Delaware County has sent hundreds of ballots to the incorrect address and voters, county officials confirmed Thursday to Delaware Valley Journal.
Radnor GOP Chair Howard Gartland began getting complaints this week from people who had requested mail-in ballots from the county but received ballots with someone else’s name and address on the inside, return envelope.
Gartland told DVJournal he advised them to take the ballots to the county Voter Services Center in Media or to vote in-person with a provisional ballot. However, he noted, “provisional ballots are only counted in a very close race.”
“We almost certainly have people voting for other people,” said Gartland. One resident knew the person whose name was on the inside of her ballot and called her about it, he said.
Bryn Mawr resident Kathy Bogosian said she had gotten a ballot with someone else’s name inside.
“I was concerned,” she said. “If I got one wrong ballot, then other people did, too. I thought, ‘What idiots.’” The election on Nov. 2 involves local municipal and county officials and school board members, which are often decided by a handful of votes, Bogosian said.
“A few ballots could make a big difference.”
Contacted by DVJournal, Director of Election Operations James Allen acknowledged the county had, in fact, mailed out 670 incorrectly marked ballots.
He blamed a vendor that “misprinted outbound envelopes.”
“In one of the smaller, final files, our printing and mailing vendor misprinted outbound envelopes,” Allen admitted. “Those envelopes (and their contents) are being canceled so that even if they were to be returned, they cannot be processed. The vendor is working to mail out replacements to the affected individuals.”
Voters who receive the ballots with the errors can either wait for their re-mailed ballot, visit the Voter Services Center in Media for a new ballot (which would also cancel the re-mailed ballot), or go to their precinct polling place on Election Day to cast a provisional ballot.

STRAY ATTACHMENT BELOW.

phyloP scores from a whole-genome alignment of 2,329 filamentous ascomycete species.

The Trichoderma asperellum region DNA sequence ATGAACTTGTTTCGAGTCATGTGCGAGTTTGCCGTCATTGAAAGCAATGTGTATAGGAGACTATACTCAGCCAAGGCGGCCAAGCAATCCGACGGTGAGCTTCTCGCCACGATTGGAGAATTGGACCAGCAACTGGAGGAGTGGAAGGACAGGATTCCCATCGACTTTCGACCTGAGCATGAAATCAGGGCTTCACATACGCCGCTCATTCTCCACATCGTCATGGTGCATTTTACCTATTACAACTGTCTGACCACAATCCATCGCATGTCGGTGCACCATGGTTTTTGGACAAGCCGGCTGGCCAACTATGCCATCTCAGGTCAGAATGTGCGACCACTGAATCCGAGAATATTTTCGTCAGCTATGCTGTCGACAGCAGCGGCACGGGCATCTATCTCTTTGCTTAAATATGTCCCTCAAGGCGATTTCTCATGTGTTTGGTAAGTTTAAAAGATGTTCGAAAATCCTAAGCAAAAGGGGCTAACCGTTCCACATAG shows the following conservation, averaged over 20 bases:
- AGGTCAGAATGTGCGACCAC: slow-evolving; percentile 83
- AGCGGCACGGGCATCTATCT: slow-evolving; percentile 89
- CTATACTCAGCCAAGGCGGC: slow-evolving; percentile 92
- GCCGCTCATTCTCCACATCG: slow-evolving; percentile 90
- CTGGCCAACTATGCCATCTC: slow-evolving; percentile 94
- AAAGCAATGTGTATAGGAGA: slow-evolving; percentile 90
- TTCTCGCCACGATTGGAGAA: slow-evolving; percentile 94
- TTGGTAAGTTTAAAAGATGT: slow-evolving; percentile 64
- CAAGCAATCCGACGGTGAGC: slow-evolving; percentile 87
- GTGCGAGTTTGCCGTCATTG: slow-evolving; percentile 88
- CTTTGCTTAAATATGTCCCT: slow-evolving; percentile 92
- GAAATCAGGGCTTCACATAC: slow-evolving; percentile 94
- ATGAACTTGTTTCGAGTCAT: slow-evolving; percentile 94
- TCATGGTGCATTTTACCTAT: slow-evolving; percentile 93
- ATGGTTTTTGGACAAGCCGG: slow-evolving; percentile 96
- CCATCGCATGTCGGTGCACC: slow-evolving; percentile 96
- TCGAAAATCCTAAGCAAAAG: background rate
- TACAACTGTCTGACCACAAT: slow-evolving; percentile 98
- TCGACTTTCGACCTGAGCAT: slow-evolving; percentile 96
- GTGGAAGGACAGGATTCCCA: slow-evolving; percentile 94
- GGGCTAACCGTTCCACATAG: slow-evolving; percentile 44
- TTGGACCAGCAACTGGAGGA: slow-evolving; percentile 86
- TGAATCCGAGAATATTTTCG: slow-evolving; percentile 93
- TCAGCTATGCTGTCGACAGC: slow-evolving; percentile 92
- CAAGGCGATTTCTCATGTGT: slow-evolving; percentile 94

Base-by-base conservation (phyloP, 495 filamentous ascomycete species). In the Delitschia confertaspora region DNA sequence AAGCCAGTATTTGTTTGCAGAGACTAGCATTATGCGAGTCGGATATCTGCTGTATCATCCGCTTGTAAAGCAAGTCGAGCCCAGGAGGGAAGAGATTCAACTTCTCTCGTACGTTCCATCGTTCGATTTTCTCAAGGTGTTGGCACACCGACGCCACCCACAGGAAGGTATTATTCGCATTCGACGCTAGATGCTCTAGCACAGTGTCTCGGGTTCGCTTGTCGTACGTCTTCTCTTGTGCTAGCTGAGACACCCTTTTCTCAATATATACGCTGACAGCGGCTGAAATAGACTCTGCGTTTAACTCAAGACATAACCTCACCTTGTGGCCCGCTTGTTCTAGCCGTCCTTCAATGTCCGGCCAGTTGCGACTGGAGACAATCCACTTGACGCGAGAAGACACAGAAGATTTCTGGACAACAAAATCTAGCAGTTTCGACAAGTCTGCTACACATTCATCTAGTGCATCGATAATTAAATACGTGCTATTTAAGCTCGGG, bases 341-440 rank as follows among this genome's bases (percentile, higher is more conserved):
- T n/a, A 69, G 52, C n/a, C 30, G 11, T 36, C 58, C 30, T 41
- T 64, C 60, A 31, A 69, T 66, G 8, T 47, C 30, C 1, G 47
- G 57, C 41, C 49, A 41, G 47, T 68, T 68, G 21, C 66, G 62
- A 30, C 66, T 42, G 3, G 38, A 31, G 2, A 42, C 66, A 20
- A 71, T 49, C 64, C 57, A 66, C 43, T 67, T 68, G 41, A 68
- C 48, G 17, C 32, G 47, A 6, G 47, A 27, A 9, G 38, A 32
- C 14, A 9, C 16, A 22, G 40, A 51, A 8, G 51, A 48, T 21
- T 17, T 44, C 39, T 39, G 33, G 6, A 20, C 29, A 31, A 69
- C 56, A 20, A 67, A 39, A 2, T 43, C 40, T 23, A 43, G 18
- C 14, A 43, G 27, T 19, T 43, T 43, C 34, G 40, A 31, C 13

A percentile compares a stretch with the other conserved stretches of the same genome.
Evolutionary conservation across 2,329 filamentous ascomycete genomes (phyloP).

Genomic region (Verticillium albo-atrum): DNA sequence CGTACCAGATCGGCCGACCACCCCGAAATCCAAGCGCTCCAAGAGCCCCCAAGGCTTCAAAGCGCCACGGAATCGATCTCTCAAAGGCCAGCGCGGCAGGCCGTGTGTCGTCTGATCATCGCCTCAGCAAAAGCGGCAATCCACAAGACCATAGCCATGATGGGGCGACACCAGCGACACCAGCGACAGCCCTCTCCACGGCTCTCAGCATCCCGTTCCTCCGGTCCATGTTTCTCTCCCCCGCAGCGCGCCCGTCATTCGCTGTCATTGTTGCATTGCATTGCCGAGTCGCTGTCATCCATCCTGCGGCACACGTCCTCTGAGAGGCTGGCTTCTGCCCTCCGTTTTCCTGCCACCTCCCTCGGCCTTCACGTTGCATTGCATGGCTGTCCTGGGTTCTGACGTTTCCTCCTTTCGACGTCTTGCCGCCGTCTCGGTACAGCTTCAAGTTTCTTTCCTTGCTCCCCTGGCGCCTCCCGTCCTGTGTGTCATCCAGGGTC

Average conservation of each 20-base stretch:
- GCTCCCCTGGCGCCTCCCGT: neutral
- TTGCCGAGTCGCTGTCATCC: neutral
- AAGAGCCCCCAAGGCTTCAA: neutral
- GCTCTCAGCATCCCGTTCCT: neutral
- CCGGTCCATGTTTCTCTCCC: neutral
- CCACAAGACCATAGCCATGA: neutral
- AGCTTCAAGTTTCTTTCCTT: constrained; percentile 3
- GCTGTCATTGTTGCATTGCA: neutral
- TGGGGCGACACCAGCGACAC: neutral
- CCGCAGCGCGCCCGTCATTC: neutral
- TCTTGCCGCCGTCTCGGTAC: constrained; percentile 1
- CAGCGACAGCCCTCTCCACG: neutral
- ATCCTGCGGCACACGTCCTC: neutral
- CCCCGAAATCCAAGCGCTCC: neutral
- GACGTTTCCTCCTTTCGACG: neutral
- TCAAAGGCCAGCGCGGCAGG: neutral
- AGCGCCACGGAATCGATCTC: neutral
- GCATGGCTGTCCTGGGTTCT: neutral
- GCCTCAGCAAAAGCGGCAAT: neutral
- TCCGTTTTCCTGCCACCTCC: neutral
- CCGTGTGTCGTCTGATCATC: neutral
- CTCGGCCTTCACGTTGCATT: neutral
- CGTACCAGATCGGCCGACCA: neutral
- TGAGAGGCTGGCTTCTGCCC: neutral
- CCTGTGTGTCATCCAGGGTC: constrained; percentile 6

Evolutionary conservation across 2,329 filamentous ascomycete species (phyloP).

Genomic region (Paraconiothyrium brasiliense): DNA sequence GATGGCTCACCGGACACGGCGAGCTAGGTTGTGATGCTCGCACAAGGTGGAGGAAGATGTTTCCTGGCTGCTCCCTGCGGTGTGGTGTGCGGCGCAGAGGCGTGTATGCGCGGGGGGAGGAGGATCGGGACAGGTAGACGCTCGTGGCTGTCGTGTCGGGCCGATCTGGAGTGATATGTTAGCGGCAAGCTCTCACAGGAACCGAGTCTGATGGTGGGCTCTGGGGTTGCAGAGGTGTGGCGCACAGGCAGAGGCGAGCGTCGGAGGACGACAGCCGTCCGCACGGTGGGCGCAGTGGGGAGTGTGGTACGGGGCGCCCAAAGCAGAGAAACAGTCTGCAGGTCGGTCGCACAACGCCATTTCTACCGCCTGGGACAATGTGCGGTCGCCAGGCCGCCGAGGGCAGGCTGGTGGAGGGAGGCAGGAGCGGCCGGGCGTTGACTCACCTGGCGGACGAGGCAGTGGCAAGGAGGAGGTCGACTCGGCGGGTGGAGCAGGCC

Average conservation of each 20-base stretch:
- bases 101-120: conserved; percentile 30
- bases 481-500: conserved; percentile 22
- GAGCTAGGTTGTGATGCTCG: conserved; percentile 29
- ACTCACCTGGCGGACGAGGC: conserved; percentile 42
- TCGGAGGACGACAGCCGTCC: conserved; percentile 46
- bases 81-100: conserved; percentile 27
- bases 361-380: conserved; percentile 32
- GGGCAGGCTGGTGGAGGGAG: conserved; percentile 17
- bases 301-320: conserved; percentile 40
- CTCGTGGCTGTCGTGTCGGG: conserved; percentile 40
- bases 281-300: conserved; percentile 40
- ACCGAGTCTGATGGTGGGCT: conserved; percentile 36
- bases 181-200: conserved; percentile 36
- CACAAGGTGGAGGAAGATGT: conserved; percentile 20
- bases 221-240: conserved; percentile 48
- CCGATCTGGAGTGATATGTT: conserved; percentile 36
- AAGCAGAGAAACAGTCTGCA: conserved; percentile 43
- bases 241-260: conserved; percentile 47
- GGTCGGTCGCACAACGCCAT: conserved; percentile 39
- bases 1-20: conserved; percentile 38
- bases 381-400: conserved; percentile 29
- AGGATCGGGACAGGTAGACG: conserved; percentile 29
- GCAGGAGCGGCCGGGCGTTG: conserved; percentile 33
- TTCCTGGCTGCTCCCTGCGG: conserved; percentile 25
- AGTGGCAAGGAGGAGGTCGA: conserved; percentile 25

“We truly regret this error, which surfaced yesterday, and that we are working to resolve as quickly as possible,” said Allen.
Meanwhile, Bogosian fears that, because of the slow pace of mail delivery, she doubts a replacement ballot that’s mailed this close to the election would arrive in time to be counted.
Bogosian, who is on the Delaware County Planning Commission, said she sometimes does not get mail from that office in time for scheduled meetings, despite the fact it’s mailed eight to 10 days in advance.
“I think the whole system is very bad and needs to be addressed,” she said. “At this point, I’m just going to go to the polls.”
Later, Allen, said that Gartland was mistaken and that provisional ballots are counted.
“Election administrators across the United States are committed to and required by law to process every single ballot, or partial ballot, that is legally valid and submitted on time,” said Allen. “Unfortunately, there have been repetitions of old and entirely false memes that certain types of ballots are counted only if there is a ‘close’ contest. By law, election authorities must continue to process every valid ballot submitted by the deadline. This is one of the many reasons that elections are certified approximately two to three weeks after Election Day, regardless of whether any contests are close.”